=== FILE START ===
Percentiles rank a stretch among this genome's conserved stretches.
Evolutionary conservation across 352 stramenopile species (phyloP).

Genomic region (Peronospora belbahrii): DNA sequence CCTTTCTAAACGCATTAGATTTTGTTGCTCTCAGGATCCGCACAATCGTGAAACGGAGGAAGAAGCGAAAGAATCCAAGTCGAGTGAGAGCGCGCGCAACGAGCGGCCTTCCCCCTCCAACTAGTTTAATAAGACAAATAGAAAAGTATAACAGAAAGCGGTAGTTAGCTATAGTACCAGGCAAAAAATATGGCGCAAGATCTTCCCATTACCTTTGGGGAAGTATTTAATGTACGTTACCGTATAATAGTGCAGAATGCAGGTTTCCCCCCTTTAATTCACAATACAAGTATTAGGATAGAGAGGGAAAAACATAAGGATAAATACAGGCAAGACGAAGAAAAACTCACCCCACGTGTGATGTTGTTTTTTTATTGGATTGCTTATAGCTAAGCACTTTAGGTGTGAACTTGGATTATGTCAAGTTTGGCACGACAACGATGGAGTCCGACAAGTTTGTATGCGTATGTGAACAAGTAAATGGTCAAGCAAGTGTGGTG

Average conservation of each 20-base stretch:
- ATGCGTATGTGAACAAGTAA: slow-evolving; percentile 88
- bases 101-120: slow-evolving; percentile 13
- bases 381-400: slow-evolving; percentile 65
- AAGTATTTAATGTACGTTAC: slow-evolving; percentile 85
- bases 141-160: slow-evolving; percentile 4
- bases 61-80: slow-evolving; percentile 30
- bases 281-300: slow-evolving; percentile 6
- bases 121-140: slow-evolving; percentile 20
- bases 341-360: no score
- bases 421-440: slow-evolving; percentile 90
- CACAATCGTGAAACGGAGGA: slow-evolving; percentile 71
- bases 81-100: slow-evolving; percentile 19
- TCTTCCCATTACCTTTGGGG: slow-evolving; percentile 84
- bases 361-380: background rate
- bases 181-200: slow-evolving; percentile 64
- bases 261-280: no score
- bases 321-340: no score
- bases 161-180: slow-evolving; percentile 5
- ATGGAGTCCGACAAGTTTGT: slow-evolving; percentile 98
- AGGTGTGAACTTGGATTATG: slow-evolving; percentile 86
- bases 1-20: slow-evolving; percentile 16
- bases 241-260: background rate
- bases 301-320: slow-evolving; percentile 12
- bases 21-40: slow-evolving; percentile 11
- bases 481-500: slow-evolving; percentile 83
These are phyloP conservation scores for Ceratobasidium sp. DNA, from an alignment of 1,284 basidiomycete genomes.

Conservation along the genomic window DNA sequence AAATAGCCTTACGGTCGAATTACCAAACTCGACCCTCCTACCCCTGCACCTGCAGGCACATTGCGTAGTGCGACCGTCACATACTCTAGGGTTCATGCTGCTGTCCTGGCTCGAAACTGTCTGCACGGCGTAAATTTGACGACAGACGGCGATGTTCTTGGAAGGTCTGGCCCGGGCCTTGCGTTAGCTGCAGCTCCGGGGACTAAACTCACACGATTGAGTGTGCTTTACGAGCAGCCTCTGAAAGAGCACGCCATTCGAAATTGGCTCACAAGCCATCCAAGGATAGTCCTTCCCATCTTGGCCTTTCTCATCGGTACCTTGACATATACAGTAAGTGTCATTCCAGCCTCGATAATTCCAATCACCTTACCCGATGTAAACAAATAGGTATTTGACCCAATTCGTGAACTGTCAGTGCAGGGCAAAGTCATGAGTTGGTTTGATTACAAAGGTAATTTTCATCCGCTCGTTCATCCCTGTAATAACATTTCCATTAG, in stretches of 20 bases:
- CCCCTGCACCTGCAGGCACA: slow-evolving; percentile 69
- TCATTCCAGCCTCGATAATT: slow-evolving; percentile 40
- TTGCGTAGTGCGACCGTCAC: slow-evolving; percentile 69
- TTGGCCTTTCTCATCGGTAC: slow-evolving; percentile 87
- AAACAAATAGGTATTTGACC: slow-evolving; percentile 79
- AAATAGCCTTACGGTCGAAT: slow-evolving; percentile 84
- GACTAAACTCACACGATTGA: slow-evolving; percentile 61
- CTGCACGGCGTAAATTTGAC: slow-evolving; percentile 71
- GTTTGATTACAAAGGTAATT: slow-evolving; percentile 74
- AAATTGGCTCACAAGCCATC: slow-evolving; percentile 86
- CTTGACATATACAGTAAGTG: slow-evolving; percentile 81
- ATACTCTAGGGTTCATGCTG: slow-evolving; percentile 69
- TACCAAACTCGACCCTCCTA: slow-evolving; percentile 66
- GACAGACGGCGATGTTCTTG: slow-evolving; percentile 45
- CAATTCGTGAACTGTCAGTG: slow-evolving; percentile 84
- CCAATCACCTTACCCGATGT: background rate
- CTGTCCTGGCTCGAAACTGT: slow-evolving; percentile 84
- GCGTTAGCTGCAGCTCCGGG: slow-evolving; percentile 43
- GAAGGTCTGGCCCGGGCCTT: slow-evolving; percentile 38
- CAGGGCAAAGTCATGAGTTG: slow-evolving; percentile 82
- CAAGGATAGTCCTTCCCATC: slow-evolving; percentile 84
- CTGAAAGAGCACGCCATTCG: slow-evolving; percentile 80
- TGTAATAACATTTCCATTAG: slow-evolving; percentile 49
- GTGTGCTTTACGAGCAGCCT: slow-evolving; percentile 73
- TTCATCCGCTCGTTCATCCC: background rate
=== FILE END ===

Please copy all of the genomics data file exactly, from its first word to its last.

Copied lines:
Percentiles rank a stretch among this genome's conserved stretches.
Evolutionary conservation across 352 stramenopile species (phyloP).

Genomic region (Peronospora belbahrii): DNA sequence CCTTTCTAAACGCATTAGATTTTGTTGCTCTCAGGATCCGCACAATCGTGAAACGGAGGAAGAAGCGAAAGAATCCAAGTCGAGTGAGAGCGCGCGCAACGAGCGGCCTTCCCCCTCCAACTAGTTTAATAAGACAAATAGAAAAGTATAACAGAAAGCGGTAGTTAGCTATAGTACCAGGCAAAAAATATGGCGCAAGATCTTCCCATTACCTTTGGGGAAGTATTTAATGTACGTTACCGTATAATAGTGCAGAATGCAGGTTTCCCCCCTTTAATTCACAATACAAGTATTAGGATAGAGAGGGAAAAACATAAGGATAAATACAGGCAAGACGAAGAAAAACTCACCCCACGTGTGATGTTGTTTTTTTATTGGATTGCTTATAGCTAAGCACTTTAGGTGTGAACTTGGATTATGTCAAGTTTGGCACGACAACGATGGAGTCCGACAAGTTTGTATGCGTATGTGAACAAGTAAATGGTCAAGCAAGTGTGGTG

Average conservation of each 20-base stretch:
- ATGCGTATGTGAACAAGTAA: slow-evolving; percentile 88
- bases 101-120: slow-evolving; percentile 13
- bases 381-400: slow-evolving; percentile 65
- AAGTATTTAATGTACGTTAC: slow-evolving; percentile 85
- bases 141-160: slow-evolving; percentile 4
- bases 61-80: slow-evolving; percentile 30
- bases 281-300: slow-evolving; percentile 6
- bases 121-140: slow-evolving; percentile 20
- bases 341-360: no score
- bases 421-440: slow-evolving; percentile 90
- CACAATCGTGAAACGGAGGA: slow-evolving; percentile 71
- bases 81-100: slow-evolving; percentile 19
- TCTTCCCATTACCTTTGGGG: slow-evolving; percentile 84
- bases 361-380: background rate
- bases 181-200: slow-evolving; percentile 64
- bases 261-280: no score
- bases 321-340: no score
- bases 161-180: slow-evolving; percentile 5
- ATGGAGTCCGACAAGTTTGT: slow-evolving; percentile 98
- AGGTGTGAACTTGGATTATG: slow-evolving; percentile 86
- bases 1-20: slow-evolving; percentile 16
- bases 241-260: background rate
- bases 301-320: slow-evolving; percentile 12
- bases 21-40: slow-evolving; percentile 11
- bases 481-500: slow-evolving; percentile 83
These are phyloP conservation scores for Ceratobasidium sp. DNA, from an alignment of 1,284 basidiomycete genomes.

Conservation along the genomic window DNA sequence AAATAGCCTTACGGTCGAATTACCAAACTCGACCCTCCTACCCCTGCACCTGCAGGCACATTGCGTAGTGCGACCGTCACATACTCTAGGGTTCATGCTGCTGTCCTGGCTCGAAACTGTCTGCACGGCGTAAATTTGACGACAGACGGCGATGTTCTTGGAAGGTCTGGCCCGGGCCTTGCGTTAGCTGCAGCTCCGGGGACTAAACTCACACGATTGAGTGTGCTTTACGAGCAGCCTCTGAAAGAGCACGCCATTCGAAATTGGCTCACAAGCCATCCAAGGATAGTCCTTCCCATCTTGGCCTTTCTCATCGGTACCTTGACATATACAGTAAGTGTCATTCCAGCCTCGATAATTCCAATCACCTTACCCGATGTAAACAAATAGGTATTTGACCCAATTCGTGAACTGTCAGTGCAGGGCAAAGTCATGAGTTGGTTTGATTACAAAGGTAATTTTCATCCGCTCGTTCATCCCTGTAATAACATTTCCATTAG, in stretches of 20 bases:
- CCCCTGCACCTGCAGGCACA: slow-evolving; percentile 69
- TCATTCCAGCCTCGATAATT: slow-evolving; percentile 40
- TTGCGTAGTGCGACCGTCAC: slow-evolving; percentile 69
- TTGGCCTTTCTCATCGGTAC: slow-evolving; percentile 87
- AAACAAATAGGTATTTGACC: slow-evolving; percentile 79
- AAATAGCCTTACGGTCGAAT: slow-evolving; percentile 84
- GACTAAACTCACACGATTGA: slow-evolving; percentile 61
- CTGCACGGCGTAAATTTGAC: slow-evolving; percentile 71
- GTTTGATTACAAAGGTAATT: slow-evolving; percentile 74
- AAATTGGCTCACAAGCCATC: slow-evolving; percentile 86
- CTTGACATATACAGTAAGTG: slow-evolving; percentile 81
- ATACTCTAGGGTTCATGCTG: slow-evolving; percentile 69
- TACCAAACTCGACCCTCCTA: slow-evolving; percentile 66
- GACAGACGGCGATGTTCTTG: slow-evolving; percentile 45
- CAATTCGTGAACTGTCAGTG: slow-evolving; percentile 84
- CCAATCACCTTACCCGATGT: background rate
- CTGTCCTGGCTCGAAACTGT: slow-evolving; percentile 84
- GCGTTAGCTGCAGCTCCGGG: slow-evolving; percentile 43
- GAAGGTCTGGCCCGGGCCTT: slow-evolving; percentile 38
- CAGGGCAAAGTCATGAGTTG: slow-evolving; percentile 82
- CAAGGATAGTCCTTCCCATC: slow-evolving; percentile 84
- CTGAAAGAGCACGCCATTCG: slow-evolving; percentile 80
- TGTAATAACATTTCCATTAG: slow-evolving; percentile 49
- GTGTGCTTTACGAGCAGCCT: slow-evolving; percentile 73
- TTCATCCGCTCGTTCATCCC: background rate